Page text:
Depending on how many roots they have, they can anchor in the dog's mouth with three to one root.
What Causes Dogs to Lose Their Teeth?
There is no reason for a dog to lose teeth except when they transition from puppy teeth into adult teeth. If you see your dog losing an adult tooth, make an appointment with your veterinarian right away.
These are the most common causes for dogs to lose their adult teeth.
An advanced dental disease in a dog's mouth is the most common reason for them to lose teeth. In the absence of proper dental care-like brushing and veterinary dental cleanings-periodontitis can cause diseased gums and decaying teeth.
Dogs' bodies naturally reject decaying teeth, but the process can be uncomfortable and painful for them, and in severe cases, it can cause a life-threatening infection.
Further studies have linked dental disease to systemic health problems affecting the heart, liver and kidneys. Symptoms of a dog's mouth infection can spread to other parts of the body if left untreated.
A dog can lose teeth as a result of trauma, such as chewing on the wrong object or being injured in their mouth.
Dense minerals or bone are commonly found in items that cause fractures or tooth loss.
It is best to avoid giving your dog bones such as beef bones or pork bones because these are too hard to chew on and can cause fractures and damage to their teeth.
Decay of the teeth
It is not surprising that dogs' teeth decay and wear and tear much more quickly than our own, partly because they are more likely to use them for other activities than eating and drinking.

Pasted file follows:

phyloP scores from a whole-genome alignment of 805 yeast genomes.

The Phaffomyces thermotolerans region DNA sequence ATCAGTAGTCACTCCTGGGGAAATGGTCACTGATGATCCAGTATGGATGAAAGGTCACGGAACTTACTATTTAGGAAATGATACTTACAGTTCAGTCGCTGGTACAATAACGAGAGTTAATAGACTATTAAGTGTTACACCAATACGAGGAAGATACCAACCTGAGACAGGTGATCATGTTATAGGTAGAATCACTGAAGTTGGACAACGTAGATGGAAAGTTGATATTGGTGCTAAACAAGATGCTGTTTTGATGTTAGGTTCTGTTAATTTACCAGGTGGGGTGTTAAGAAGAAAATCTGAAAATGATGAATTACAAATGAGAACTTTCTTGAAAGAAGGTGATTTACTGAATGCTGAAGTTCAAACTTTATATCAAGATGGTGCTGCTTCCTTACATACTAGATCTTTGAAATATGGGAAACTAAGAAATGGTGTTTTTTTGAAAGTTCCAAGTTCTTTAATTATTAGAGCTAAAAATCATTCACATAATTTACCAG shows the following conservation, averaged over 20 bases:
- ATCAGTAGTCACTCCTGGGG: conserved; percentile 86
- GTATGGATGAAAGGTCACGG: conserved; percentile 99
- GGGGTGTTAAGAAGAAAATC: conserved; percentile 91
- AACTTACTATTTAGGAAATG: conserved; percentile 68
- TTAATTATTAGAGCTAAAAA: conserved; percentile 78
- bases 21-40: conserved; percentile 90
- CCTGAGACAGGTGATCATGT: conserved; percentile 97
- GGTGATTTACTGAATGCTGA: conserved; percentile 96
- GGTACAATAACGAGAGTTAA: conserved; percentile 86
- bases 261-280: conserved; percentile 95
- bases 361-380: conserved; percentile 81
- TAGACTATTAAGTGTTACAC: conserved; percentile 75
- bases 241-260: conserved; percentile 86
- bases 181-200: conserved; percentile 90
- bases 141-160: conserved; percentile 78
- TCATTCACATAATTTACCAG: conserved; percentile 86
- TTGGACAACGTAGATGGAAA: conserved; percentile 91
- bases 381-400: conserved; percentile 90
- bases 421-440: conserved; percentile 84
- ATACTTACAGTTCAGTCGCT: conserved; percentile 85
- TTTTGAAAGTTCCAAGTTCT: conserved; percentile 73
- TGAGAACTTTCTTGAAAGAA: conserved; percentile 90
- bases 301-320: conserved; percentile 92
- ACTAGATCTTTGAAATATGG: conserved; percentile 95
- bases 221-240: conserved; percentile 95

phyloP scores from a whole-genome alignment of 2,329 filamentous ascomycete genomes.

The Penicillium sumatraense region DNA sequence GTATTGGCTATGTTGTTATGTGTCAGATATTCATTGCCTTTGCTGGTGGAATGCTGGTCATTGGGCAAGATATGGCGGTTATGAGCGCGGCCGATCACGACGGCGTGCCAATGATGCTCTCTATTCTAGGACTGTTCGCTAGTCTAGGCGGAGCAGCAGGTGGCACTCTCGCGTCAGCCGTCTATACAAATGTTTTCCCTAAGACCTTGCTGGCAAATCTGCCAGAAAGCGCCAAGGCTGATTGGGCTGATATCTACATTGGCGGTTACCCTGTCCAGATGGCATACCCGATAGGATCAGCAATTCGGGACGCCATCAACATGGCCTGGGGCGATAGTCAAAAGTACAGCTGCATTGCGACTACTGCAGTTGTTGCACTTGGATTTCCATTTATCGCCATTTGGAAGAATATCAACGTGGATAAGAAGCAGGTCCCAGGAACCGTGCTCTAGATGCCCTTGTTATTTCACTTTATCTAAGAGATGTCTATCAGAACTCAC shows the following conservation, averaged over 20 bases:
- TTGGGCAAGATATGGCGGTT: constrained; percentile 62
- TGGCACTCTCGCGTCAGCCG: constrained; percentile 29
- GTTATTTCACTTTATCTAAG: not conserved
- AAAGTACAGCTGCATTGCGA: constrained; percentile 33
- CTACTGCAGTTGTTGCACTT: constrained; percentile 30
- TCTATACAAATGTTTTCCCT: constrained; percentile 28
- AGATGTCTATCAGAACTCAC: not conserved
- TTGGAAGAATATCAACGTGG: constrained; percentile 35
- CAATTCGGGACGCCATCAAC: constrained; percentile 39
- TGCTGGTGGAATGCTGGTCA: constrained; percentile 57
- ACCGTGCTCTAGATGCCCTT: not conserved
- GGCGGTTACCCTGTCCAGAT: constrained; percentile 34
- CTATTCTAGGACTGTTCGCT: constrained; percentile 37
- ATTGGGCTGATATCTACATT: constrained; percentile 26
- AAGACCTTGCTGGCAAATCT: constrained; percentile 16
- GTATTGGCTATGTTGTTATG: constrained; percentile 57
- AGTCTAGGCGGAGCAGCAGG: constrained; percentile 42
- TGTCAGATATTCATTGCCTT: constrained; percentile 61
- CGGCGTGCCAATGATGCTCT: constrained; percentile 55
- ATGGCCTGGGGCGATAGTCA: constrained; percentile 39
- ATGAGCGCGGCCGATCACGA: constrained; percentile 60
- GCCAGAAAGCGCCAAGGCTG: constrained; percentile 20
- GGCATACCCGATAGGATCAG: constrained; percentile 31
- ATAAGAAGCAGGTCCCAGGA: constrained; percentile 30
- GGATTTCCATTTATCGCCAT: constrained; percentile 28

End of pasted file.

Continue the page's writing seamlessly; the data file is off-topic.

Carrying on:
Teeth are used for picking things up, carrying things, and chewing. As well as food and feces, dogs' mouths also pass various things, such as slobbery toys, hair, dirt, and feces. This can negatively affect their dental health.
A dog's teeth can decay at an extraordinarily fast rate (especially those of small breeds and Greyhounds), often requiring extractions by a vet.
Veterinary professionals often recommend that pet owners have their teeth cleaned under general anesthesia and that any diseased teeth be extracted as soon as possible. Veterinary professionals perform this procedure every day.
An infected tooth can cause much more pain to your dog's mouth if it is left behind rather than being removed. As a matter of fact, dogs can eat just fine without their teeth if necessary.
Make sure your dog's teeth are healthy
It's so important to keep your pet's mouth healthy so they can live a long and healthy life.
A veterinarian should be consulted if you notice that your dog's teeth are falling out, his teeth are loose or wiggly or his breath is getting worse.
Despite the fact that your pet appears to just have lost one tooth, it is likely they have more diseased teeth that need to be removed.
Consult your veterinarian about your pet's dental health right away, before it becomes malnourished. You can discuss your dog's dental health during your pet's annual examination before there is a problem.